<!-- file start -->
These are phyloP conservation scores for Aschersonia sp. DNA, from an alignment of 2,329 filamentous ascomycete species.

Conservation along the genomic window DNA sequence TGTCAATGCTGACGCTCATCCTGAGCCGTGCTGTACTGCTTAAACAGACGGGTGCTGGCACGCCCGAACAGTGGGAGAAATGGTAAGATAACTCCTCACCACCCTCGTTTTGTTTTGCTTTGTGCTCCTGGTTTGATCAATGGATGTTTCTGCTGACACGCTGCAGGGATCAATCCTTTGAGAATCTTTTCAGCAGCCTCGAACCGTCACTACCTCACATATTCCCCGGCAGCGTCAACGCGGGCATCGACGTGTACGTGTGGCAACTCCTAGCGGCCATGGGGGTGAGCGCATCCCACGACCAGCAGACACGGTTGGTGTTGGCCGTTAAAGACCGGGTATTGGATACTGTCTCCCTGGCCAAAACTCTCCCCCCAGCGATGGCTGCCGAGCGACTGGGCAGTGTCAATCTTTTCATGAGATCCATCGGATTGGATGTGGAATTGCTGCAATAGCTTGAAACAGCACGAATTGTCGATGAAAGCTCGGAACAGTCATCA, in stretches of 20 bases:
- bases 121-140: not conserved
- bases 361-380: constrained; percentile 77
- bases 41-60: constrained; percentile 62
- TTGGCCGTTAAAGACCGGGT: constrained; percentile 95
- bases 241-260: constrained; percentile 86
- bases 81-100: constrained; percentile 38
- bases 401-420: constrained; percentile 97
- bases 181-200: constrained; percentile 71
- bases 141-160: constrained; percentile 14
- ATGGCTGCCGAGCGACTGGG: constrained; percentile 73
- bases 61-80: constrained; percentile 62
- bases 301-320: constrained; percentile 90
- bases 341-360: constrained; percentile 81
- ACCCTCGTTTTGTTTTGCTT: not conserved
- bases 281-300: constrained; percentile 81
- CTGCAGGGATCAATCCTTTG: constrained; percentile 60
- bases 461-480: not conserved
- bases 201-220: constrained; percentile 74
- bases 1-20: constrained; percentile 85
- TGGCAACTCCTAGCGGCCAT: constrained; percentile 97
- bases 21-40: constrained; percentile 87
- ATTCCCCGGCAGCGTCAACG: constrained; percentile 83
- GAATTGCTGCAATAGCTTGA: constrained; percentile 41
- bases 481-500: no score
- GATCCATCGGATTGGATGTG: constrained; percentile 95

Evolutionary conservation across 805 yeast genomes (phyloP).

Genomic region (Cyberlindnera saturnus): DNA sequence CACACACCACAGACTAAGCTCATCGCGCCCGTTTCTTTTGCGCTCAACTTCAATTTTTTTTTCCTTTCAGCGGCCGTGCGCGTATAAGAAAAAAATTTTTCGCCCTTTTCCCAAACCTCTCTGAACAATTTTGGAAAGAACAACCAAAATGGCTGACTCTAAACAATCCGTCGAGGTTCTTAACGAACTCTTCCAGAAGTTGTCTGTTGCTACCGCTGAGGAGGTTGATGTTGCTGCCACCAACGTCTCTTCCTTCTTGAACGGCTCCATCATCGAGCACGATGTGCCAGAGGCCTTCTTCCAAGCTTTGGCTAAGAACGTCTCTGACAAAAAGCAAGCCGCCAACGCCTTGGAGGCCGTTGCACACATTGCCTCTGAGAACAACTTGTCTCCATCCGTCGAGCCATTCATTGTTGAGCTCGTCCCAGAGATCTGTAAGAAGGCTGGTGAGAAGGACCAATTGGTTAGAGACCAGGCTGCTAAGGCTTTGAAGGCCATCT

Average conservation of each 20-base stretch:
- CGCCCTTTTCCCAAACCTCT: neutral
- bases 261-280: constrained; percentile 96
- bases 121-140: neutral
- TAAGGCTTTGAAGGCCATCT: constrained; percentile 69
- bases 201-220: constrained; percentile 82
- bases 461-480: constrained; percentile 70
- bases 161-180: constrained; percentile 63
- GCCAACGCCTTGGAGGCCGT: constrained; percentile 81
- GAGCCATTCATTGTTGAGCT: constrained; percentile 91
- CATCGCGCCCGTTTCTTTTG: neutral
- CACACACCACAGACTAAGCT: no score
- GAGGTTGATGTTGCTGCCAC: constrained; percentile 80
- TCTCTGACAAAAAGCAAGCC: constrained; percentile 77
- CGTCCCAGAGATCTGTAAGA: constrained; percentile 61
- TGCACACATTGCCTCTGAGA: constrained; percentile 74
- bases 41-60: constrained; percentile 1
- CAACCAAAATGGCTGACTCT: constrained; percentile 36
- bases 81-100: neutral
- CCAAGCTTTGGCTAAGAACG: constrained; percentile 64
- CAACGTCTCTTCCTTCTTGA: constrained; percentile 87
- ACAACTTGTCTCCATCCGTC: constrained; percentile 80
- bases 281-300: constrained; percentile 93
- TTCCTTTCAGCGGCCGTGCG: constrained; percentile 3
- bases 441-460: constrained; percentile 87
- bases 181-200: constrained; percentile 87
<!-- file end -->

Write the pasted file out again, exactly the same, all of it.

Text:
These are phyloP conservation scores for Aschersonia sp. DNA, from an alignment of 2,329 filamentous ascomycete species.

Conservation along the genomic window DNA sequence TGTCAATGCTGACGCTCATCCTGAGCCGTGCTGTACTGCTTAAACAGACGGGTGCTGGCACGCCCGAACAGTGGGAGAAATGGTAAGATAACTCCTCACCACCCTCGTTTTGTTTTGCTTTGTGCTCCTGGTTTGATCAATGGATGTTTCTGCTGACACGCTGCAGGGATCAATCCTTTGAGAATCTTTTCAGCAGCCTCGAACCGTCACTACCTCACATATTCCCCGGCAGCGTCAACGCGGGCATCGACGTGTACGTGTGGCAACTCCTAGCGGCCATGGGGGTGAGCGCATCCCACGACCAGCAGACACGGTTGGTGTTGGCCGTTAAAGACCGGGTATTGGATACTGTCTCCCTGGCCAAAACTCTCCCCCCAGCGATGGCTGCCGAGCGACTGGGCAGTGTCAATCTTTTCATGAGATCCATCGGATTGGATGTGGAATTGCTGCAATAGCTTGAAACAGCACGAATTGTCGATGAAAGCTCGGAACAGTCATCA, in stretches of 20 bases:
- bases 121-140: not conserved
- bases 361-380: constrained; percentile 77
- bases 41-60: constrained; percentile 62
- TTGGCCGTTAAAGACCGGGT: constrained; percentile 95
- bases 241-260: constrained; percentile 86
- bases 81-100: constrained; percentile 38
- bases 401-420: constrained; percentile 97
- bases 181-200: constrained; percentile 71
- bases 141-160: constrained; percentile 14
- ATGGCTGCCGAGCGACTGGG: constrained; percentile 73
- bases 61-80: constrained; percentile 62
- bases 301-320: constrained; percentile 90
- bases 341-360: constrained; percentile 81
- ACCCTCGTTTTGTTTTGCTT: not conserved
- bases 281-300: constrained; percentile 81
- CTGCAGGGATCAATCCTTTG: constrained; percentile 60
- bases 461-480: not conserved
- bases 201-220: constrained; percentile 74
- bases 1-20: constrained; percentile 85
- TGGCAACTCCTAGCGGCCAT: constrained; percentile 97
- bases 21-40: constrained; percentile 87
- ATTCCCCGGCAGCGTCAACG: constrained; percentile 83
- GAATTGCTGCAATAGCTTGA: constrained; percentile 41
- bases 481-500: no score
- GATCCATCGGATTGGATGTG: constrained; percentile 95

Evolutionary conservation across 805 yeast genomes (phyloP).

Genomic region (Cyberlindnera saturnus): DNA sequence CACACACCACAGACTAAGCTCATCGCGCCCGTTTCTTTTGCGCTCAACTTCAATTTTTTTTTCCTTTCAGCGGCCGTGCGCGTATAAGAAAAAAATTTTTCGCCCTTTTCCCAAACCTCTCTGAACAATTTTGGAAAGAACAACCAAAATGGCTGACTCTAAACAATCCGTCGAGGTTCTTAACGAACTCTTCCAGAAGTTGTCTGTTGCTACCGCTGAGGAGGTTGATGTTGCTGCCACCAACGTCTCTTCCTTCTTGAACGGCTCCATCATCGAGCACGATGTGCCAGAGGCCTTCTTCCAAGCTTTGGCTAAGAACGTCTCTGACAAAAAGCAAGCCGCCAACGCCTTGGAGGCCGTTGCACACATTGCCTCTGAGAACAACTTGTCTCCATCCGTCGAGCCATTCATTGTTGAGCTCGTCCCAGAGATCTGTAAGAAGGCTGGTGAGAAGGACCAATTGGTTAGAGACCAGGCTGCTAAGGCTTTGAAGGCCATCT

Average conservation of each 20-base stretch:
- CGCCCTTTTCCCAAACCTCT: neutral
- bases 261-280: constrained; percentile 96
- bases 121-140: neutral
- TAAGGCTTTGAAGGCCATCT: constrained; percentile 69
- bases 201-220: constrained; percentile 82
- bases 461-480: constrained; percentile 70
- bases 161-180: constrained; percentile 63
- GCCAACGCCTTGGAGGCCGT: constrained; percentile 81
- GAGCCATTCATTGTTGAGCT: constrained; percentile 91
- CATCGCGCCCGTTTCTTTTG: neutral
- CACACACCACAGACTAAGCT: no score
- GAGGTTGATGTTGCTGCCAC: constrained; percentile 80
- TCTCTGACAAAAAGCAAGCC: constrained; percentile 77
- CGTCCCAGAGATCTGTAAGA: constrained; percentile 61
- TGCACACATTGCCTCTGAGA: constrained; percentile 74
- bases 41-60: constrained; percentile 1
- CAACCAAAATGGCTGACTCT: constrained; percentile 36
- bases 81-100: neutral
- CCAAGCTTTGGCTAAGAACG: constrained; percentile 64
- CAACGTCTCTTCCTTCTTGA: constrained; percentile 87
- ACAACTTGTCTCCATCCGTC: constrained; percentile 80
- bases 281-300: constrained; percentile 93
- TTCCTTTCAGCGGCCGTGCG: constrained; percentile 3
- bases 441-460: constrained; percentile 87
- bases 181-200: constrained; percentile 87